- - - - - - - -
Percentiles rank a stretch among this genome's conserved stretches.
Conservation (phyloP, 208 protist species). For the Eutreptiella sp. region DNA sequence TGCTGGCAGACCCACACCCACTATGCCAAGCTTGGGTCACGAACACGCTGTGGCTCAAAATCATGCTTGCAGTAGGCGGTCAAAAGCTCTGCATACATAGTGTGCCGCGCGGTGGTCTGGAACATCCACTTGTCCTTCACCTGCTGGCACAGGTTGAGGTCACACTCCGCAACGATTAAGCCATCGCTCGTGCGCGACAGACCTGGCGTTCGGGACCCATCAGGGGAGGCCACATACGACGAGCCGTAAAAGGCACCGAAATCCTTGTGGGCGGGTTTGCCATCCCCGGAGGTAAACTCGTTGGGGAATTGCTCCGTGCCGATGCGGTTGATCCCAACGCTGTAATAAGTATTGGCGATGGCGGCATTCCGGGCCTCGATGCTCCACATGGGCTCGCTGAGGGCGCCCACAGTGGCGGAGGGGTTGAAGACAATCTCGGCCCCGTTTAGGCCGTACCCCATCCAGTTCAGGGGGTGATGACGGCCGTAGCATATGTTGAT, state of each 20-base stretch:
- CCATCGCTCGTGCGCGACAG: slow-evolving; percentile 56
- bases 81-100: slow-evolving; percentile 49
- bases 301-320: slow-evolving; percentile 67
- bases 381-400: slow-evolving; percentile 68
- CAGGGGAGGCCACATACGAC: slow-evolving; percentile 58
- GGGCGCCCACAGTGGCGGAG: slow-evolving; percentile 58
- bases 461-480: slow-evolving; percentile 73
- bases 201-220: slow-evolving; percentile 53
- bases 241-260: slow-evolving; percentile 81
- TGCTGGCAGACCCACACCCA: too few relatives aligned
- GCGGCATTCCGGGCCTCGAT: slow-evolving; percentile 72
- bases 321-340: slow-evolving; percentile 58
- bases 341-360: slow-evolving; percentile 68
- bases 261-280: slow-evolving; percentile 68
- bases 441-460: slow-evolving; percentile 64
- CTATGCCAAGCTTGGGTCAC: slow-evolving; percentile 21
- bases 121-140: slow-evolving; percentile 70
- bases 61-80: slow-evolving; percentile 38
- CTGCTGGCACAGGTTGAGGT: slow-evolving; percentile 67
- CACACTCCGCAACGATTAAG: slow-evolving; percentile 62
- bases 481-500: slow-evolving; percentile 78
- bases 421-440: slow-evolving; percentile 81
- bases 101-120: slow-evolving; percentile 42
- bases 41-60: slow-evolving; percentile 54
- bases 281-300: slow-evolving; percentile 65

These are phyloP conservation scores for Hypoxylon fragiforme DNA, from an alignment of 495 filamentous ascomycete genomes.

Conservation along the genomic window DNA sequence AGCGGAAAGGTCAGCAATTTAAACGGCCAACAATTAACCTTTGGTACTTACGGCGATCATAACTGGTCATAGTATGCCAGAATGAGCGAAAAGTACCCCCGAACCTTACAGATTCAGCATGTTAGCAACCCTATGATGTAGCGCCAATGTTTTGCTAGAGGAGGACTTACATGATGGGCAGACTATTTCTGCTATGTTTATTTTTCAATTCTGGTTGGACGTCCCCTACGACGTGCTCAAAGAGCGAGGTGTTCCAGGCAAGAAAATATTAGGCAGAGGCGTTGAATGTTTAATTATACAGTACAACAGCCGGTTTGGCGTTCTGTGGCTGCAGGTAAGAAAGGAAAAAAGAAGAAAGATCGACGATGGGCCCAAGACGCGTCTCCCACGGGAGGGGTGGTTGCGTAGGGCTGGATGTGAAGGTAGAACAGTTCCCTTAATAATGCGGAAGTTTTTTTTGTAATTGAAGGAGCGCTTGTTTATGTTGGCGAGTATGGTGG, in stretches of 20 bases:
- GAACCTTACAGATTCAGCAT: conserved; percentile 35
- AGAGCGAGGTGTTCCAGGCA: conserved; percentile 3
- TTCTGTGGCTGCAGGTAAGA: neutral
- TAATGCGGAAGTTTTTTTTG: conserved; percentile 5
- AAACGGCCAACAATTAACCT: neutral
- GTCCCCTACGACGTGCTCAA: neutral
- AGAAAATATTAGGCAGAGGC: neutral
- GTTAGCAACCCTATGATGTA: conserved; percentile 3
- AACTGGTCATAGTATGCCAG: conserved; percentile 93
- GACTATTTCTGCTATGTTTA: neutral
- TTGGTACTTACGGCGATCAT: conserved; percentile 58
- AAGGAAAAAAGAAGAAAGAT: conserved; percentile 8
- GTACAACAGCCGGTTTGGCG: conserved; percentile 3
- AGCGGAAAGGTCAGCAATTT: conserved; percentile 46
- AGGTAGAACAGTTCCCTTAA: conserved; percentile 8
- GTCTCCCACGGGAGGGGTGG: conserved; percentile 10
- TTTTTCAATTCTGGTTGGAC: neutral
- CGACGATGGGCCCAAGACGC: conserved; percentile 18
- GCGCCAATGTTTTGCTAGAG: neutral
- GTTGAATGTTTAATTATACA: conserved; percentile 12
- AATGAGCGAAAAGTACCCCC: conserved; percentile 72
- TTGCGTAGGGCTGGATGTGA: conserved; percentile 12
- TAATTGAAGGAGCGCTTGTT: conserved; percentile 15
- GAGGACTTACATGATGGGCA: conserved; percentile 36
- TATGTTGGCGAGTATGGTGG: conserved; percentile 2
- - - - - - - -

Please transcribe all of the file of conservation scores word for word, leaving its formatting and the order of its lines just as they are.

Percentiles rank a stretch among this genome's conserved stretches.
Conservation (phyloP, 208 protist species). For the Eutreptiella sp. region DNA sequence TGCTGGCAGACCCACACCCACTATGCCAAGCTTGGGTCACGAACACGCTGTGGCTCAAAATCATGCTTGCAGTAGGCGGTCAAAAGCTCTGCATACATAGTGTGCCGCGCGGTGGTCTGGAACATCCACTTGTCCTTCACCTGCTGGCACAGGTTGAGGTCACACTCCGCAACGATTAAGCCATCGCTCGTGCGCGACAGACCTGGCGTTCGGGACCCATCAGGGGAGGCCACATACGACGAGCCGTAAAAGGCACCGAAATCCTTGTGGGCGGGTTTGCCATCCCCGGAGGTAAACTCGTTGGGGAATTGCTCCGTGCCGATGCGGTTGATCCCAACGCTGTAATAAGTATTGGCGATGGCGGCATTCCGGGCCTCGATGCTCCACATGGGCTCGCTGAGGGCGCCCACAGTGGCGGAGGGGTTGAAGACAATCTCGGCCCCGTTTAGGCCGTACCCCATCCAGTTCAGGGGGTGATGACGGCCGTAGCATATGTTGAT, state of each 20-base stretch:
- CCATCGCTCGTGCGCGACAG: slow-evolving; percentile 56
- bases 81-100: slow-evolving; percentile 49
- bases 301-320: slow-evolving; percentile 67
- bases 381-400: slow-evolving; percentile 68
- CAGGGGAGGCCACATACGAC: slow-evolving; percentile 58
- GGGCGCCCACAGTGGCGGAG: slow-evolving; percentile 58
- bases 461-480: slow-evolving; percentile 73
- bases 201-220: slow-evolving; percentile 53
- bases 241-260: slow-evolving; percentile 81
- TGCTGGCAGACCCACACCCA: too few relatives aligned
- GCGGCATTCCGGGCCTCGAT: slow-evolving; percentile 72
- bases 321-340: slow-evolving; percentile 58
- bases 341-360: slow-evolving; percentile 68
- bases 261-280: slow-evolving; percentile 68
- bases 441-460: slow-evolving; percentile 64
- CTATGCCAAGCTTGGGTCAC: slow-evolving; percentile 21
- bases 121-140: slow-evolving; percentile 70
- bases 61-80: slow-evolving; percentile 38
- CTGCTGGCACAGGTTGAGGT: slow-evolving; percentile 67
- CACACTCCGCAACGATTAAG: slow-evolving; percentile 62
- bases 481-500: slow-evolving; percentile 78
- bases 421-440: slow-evolving; percentile 81
- bases 101-120: slow-evolving; percentile 42
- bases 41-60: slow-evolving; percentile 54
- bases 281-300: slow-evolving; percentile 65

These are phyloP conservation scores for Hypoxylon fragiforme DNA, from an alignment of 495 filamentous ascomycete genomes.

Conservation along the genomic window DNA sequence AGCGGAAAGGTCAGCAATTTAAACGGCCAACAATTAACCTTTGGTACTTACGGCGATCATAACTGGTCATAGTATGCCAGAATGAGCGAAAAGTACCCCCGAACCTTACAGATTCAGCATGTTAGCAACCCTATGATGTAGCGCCAATGTTTTGCTAGAGGAGGACTTACATGATGGGCAGACTATTTCTGCTATGTTTATTTTTCAATTCTGGTTGGACGTCCCCTACGACGTGCTCAAAGAGCGAGGTGTTCCAGGCAAGAAAATATTAGGCAGAGGCGTTGAATGTTTAATTATACAGTACAACAGCCGGTTTGGCGTTCTGTGGCTGCAGGTAAGAAAGGAAAAAAGAAGAAAGATCGACGATGGGCCCAAGACGCGTCTCCCACGGGAGGGGTGGTTGCGTAGGGCTGGATGTGAAGGTAGAACAGTTCCCTTAATAATGCGGAAGTTTTTTTTGTAATTGAAGGAGCGCTTGTTTATGTTGGCGAGTATGGTGG, in stretches of 20 bases:
- GAACCTTACAGATTCAGCAT: conserved; percentile 35
- AGAGCGAGGTGTTCCAGGCA: conserved; percentile 3
- TTCTGTGGCTGCAGGTAAGA: neutral
- TAATGCGGAAGTTTTTTTTG: conserved; percentile 5
- AAACGGCCAACAATTAACCT: neutral
- GTCCCCTACGACGTGCTCAA: neutral
- AGAAAATATTAGGCAGAGGC: neutral
- GTTAGCAACCCTATGATGTA: conserved; percentile 3
- AACTGGTCATAGTATGCCAG: conserved; percentile 93
- GACTATTTCTGCTATGTTTA: neutral
- TTGGTACTTACGGCGATCAT: conserved; percentile 58
- AAGGAAAAAAGAAGAAAGAT: conserved; percentile 8
- GTACAACAGCCGGTTTGGCG: conserved; percentile 3
- AGCGGAAAGGTCAGCAATTT: conserved; percentile 46
- AGGTAGAACAGTTCCCTTAA: conserved; percentile 8
- GTCTCCCACGGGAGGGGTGG: conserved; percentile 10
- TTTTTCAATTCTGGTTGGAC: neutral
- CGACGATGGGCCCAAGACGC: conserved; percentile 18
- GCGCCAATGTTTTGCTAGAG: neutral
- GTTGAATGTTTAATTATACA: conserved; percentile 12
- AATGAGCGAAAAGTACCCCC: conserved; percentile 72
- TTGCGTAGGGCTGGATGTGA: conserved; percentile 12
- TAATTGAAGGAGCGCTTGTT: conserved; percentile 15
- GAGGACTTACATGATGGGCA: conserved; percentile 36
- TATGTTGGCGAGTATGGTGG: conserved; percentile 2